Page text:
Comet ISON – An Icy Visitor Cometh
The above image was taken by UK astronomer Pete Lawrence on September 15 as Comet ISON passed through the constellation of Cancer en route to Leo. Lawrence used a 10 cm-diameter telescope with a CCD camera attached; the exposures totaled 40 minutes, with individual images stacked together to produce the final result.
Originating in the Oort Cloud, a repository of icy bodies billions of kilometers from the Sun, Comet ISON is on a path which will bring it within skimming distance, or about 730,000 miles above the Sun’s visible surface, on November 28. The comet was first discovered, and cataloged as C/2012 S1, in images taken September 21, 2012 by astronomers Artyom Novichonok and Vitali Nevski using a 40 cm-diameter telescope which is part of the International Scientific Optical Network (ISON).
The comet will be brightest in our skies just before, and in the week following, its encounter with the Sun making its closest approach to Earth on December 26 – assuming it survives! A comet’s journey through the Solar System is a violent and perilous one, to say the least. A giant ejection of solar material from the sun could rip its tail off. Before it reaches Mars, at some 230 million miles away from the Sun, the solar radiation begins to boil its water which is the first step toward breaking apart. Even surviving this, the intense radiation and pressure as it nears the Sun’s surface could destroy it altogether. If Comet ISON does come around the Sun without breaking up, it will be visible in the Northern Hemisphere with the naked eye – and from what observers are now seeing – ISON is promising to be a particularly bright and beautiful comet.
Astronomers are now watching as the comet draws closer, its coma – the tenuous atmosphere surrounding the comet’s rock–ice nucleus – is becoming more pronounced as its surface ices are heated by the Sun and transformed into gas. Dusty debris suspended in the coma and swept into a tail will also become more prominent as the comet draws nearer.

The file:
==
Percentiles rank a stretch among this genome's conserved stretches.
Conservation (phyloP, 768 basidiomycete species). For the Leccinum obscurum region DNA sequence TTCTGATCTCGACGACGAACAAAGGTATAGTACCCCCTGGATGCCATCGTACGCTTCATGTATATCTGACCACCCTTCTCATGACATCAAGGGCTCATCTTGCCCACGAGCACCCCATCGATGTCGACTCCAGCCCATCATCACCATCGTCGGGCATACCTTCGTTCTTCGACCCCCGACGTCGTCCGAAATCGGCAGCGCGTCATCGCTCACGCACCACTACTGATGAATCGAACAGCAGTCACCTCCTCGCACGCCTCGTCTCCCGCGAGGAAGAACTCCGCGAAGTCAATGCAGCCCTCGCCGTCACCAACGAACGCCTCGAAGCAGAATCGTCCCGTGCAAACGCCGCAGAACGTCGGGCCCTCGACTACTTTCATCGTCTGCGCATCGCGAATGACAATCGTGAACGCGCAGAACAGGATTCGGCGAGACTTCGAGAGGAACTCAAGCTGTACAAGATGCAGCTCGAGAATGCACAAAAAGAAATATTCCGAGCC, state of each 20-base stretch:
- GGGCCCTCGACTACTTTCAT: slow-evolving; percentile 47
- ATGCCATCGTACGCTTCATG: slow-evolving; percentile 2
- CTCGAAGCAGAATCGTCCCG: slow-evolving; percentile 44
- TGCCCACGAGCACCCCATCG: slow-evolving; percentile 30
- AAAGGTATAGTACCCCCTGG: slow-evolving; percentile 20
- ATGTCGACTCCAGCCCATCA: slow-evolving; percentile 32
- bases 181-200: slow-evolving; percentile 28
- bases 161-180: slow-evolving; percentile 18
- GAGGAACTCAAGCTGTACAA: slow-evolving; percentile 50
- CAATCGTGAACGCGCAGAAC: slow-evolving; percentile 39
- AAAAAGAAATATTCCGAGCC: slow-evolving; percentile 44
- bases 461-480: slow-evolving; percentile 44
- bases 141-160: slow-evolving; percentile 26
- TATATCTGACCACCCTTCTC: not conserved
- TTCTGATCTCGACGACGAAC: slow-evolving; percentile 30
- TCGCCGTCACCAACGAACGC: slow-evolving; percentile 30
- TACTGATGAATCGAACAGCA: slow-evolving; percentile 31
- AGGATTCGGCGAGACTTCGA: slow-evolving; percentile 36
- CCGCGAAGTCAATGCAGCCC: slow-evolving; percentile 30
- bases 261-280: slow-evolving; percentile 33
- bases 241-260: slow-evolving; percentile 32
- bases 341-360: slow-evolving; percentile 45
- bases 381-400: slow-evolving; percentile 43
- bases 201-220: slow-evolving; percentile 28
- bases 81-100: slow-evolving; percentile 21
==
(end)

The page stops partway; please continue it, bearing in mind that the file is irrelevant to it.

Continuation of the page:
This is Comet ISON’s first trip around the Sun, meaning it is still made of pristine matter from the earliest days of our Solar System’s formation, its top layers never having been lost by a trip near the Sun. Scientists will be pointing as many ground-based observatories as they can, and at least 15 space-based assets, towards the comet along the way in order to learn more about this traveling time capsule.
NASA and European Space Agency (ESA) space missions are preparing to observe Comet ISON on its approach to the Sun. The ESA’s Mars Express orbiter has already began its observation campaign and will be taking photos and analyzing the composition of the comet’s coma over the next two weeks. The comet will be at its closest to Mars on October 1, at a distance 6 times closer than it will approach Earth.
The NASA/ESA joint-project Solar And Heliospheric Observatory (SOHO) mission, ground based at Goddard Space Flight Center, will view the comet as it swings around the Sun in late November, with astronomers waiting to see if the comet survives this fiery encounter.
NASA has initiated a Comet ISON Observing Campaign to facilitate a global observation campaign incorporating both space-based and ground-based telescopes and encouraging citizen scientists as well as both professional and amateur astronomers to participate.